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Foster Medical Centre Vaccination news

THE COVID Australian landscape has changed and for once Victoria isn’t the state in lockdown. As was the case when we were though, the need for vaccinating the population as quickly and as safely as possible has again been highlighted nationally. But hasn’t that simple message been made more complicated and messier than it should be!

We like the quote from the Guardian journalist Margaret Simons “…politicians, public figures and journalists should consider that just because we are free to speak doesn’t always mean we should.” We wish.

There is a plethora of information out there in the news and social media and it can be difficult to keep up. We will attempt to try to keep our community up to date and to help you navigate the vaccine landscape. Please be aware, however, that the information WE get is sometimes less than timely and there are lots of previous examples where we get informed after the general media outlets!

We rely on health.gov.au which is constantly being updated and revised. The Eligibility Checker will quickly identify whether you are eligible and if you follow the links will lead to where the nearest vaccination centre is and how to book in.

Local news first. 

At Foster Medical Centre we have been able to obtain an increased allotment of AstraZeneca vaccines (after weeks of trying!). For our 60 years and over patients, we are taking bookings for this vaccine via the receptionists at the clinic. Just ring up and book in.

We also now finally have the Pfizer vaccine for people aged 40-59 and those younger people who meet the 1b) criteria. To book in for this you will need to follow the links through the Eligibility Checker at health.gov.au and into HotDocs. We will be starting off giving this vaccine on Saturday the 10th July at the clinic. We will open more sessions and advertise these through the Facebook page, web page and through The Mirror. Please do fill in all the information online prior to your Pfizer vaccination as this will speed up delivery considerably on the day and please do NOT ring the clinic for an appointment. Appointments for Pfizer only through HotDocs at this stage.

“So which vaccine?”

To make bookings easier and for a simple message to the public the above paragraph is what our receptionists will follow (please be kind on them! Their job during an ever-changing vaccine-rollout is unenviable!

 We follow health.gov.au which is a reliable and comprehensive resource constantly updated and revised. 

A broad summary (at the time of writing!) is that anyone over the age of 40 is now eligible for a COVID vaccine, but if you are between the ages of 18-39 you can now choose to have the AstraZeneca vaccine “following an appropriate risk/benefit assessment and consent process” (ATAGI).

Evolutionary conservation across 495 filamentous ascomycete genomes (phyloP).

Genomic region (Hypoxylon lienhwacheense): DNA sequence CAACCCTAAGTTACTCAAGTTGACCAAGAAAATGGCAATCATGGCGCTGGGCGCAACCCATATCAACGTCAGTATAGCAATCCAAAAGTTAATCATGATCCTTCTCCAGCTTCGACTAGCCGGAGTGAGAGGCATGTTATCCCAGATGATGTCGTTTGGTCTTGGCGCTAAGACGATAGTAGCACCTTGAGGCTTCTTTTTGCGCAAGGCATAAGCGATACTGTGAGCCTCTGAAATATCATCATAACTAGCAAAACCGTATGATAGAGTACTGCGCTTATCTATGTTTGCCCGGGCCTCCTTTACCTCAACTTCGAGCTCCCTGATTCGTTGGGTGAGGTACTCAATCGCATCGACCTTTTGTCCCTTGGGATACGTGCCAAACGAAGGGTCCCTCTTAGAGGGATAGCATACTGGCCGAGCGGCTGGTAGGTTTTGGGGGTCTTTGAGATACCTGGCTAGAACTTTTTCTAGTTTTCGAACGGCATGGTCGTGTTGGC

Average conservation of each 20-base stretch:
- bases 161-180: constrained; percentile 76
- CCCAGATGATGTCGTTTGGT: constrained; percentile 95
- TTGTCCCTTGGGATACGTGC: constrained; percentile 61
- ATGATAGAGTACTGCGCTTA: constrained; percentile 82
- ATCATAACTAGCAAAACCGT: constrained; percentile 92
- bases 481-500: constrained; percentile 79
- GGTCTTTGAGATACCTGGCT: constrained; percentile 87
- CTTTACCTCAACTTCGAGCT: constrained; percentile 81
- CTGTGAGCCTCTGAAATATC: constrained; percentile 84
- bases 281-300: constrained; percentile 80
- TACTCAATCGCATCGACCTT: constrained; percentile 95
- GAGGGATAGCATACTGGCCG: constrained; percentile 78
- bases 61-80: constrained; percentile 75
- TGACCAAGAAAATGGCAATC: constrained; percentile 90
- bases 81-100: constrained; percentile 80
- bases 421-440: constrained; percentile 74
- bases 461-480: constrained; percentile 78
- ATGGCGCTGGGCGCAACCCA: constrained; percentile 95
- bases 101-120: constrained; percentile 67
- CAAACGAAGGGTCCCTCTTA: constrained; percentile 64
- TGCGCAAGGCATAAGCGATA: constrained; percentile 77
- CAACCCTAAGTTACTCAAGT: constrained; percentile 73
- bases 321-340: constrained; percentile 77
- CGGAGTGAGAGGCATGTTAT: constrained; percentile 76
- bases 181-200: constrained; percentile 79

This is where it all gets a bit murky for the public. 

ATAGI (Australian Technical Advisory Group on Immunisation) stated that “the medical advice on which vaccine to get – Pfizer or AstraZeneca – has not changed. The Pfizer vaccine remains the preferred vaccine for people under 60. However, under new arrangements, access to the AstraZeneca vaccine is being expanded to adults under 40 – provided they give informed consent.”

And “AstraZeneca is highly effective in protecting people against the serious health effects of COVID-19 – including death. It is locally produced and readily available in Australia. Currently we have adequate supplies of AstraZeneca to vaccinate all eligible people.

Making AstraZeneca available to a wider section of the population will give informed younger people the option to be vaccinated as Australia enters this next critical stage of the COVID-19 pandemic”.

Notwithstanding the above, they then conclude with “Practitioners should continue to advise people on the preferred vaccine for their age – AstraZeneca for over 60s, and Pfizer for under 60s.” This recommendation is based on older adults having a lower risk of TTS (Thrombocytopenic Thrombosis Syndrome, the serious but rare side effect of AZ) and a higher risk of severe outcomes from COVID-19.

So it’s a little more complicated and nuanced than we will deliver at the front desk. Informed patient choice does come into it with the AZ.

Please note also that if you have had one dose of AZ then the second dose should also be AZ as the risk of TTS is much lower again for the second dose. (Again, there is a lot of media ‘noise’ about mix and matching…although it is possible there will be changes to this, at present there is not enough data to make this a recommendation). 

There is a lot of useful and easy to read/digest information on that website (health.gov.au) to help with your decision on vaccines, and please do not hesitate to also ask your doctor. Locally we are doing reasonably well with our vaccination coverage although it is still early days and still approximately 150 patients over 80 have not been vaccinated for one reason or another. We remind readers that there are very few absolute medical reasons not to be vaccinated. And until the vast majority of the world is vaccinated the COVID pandemic will continue, with all its multiple consequences.

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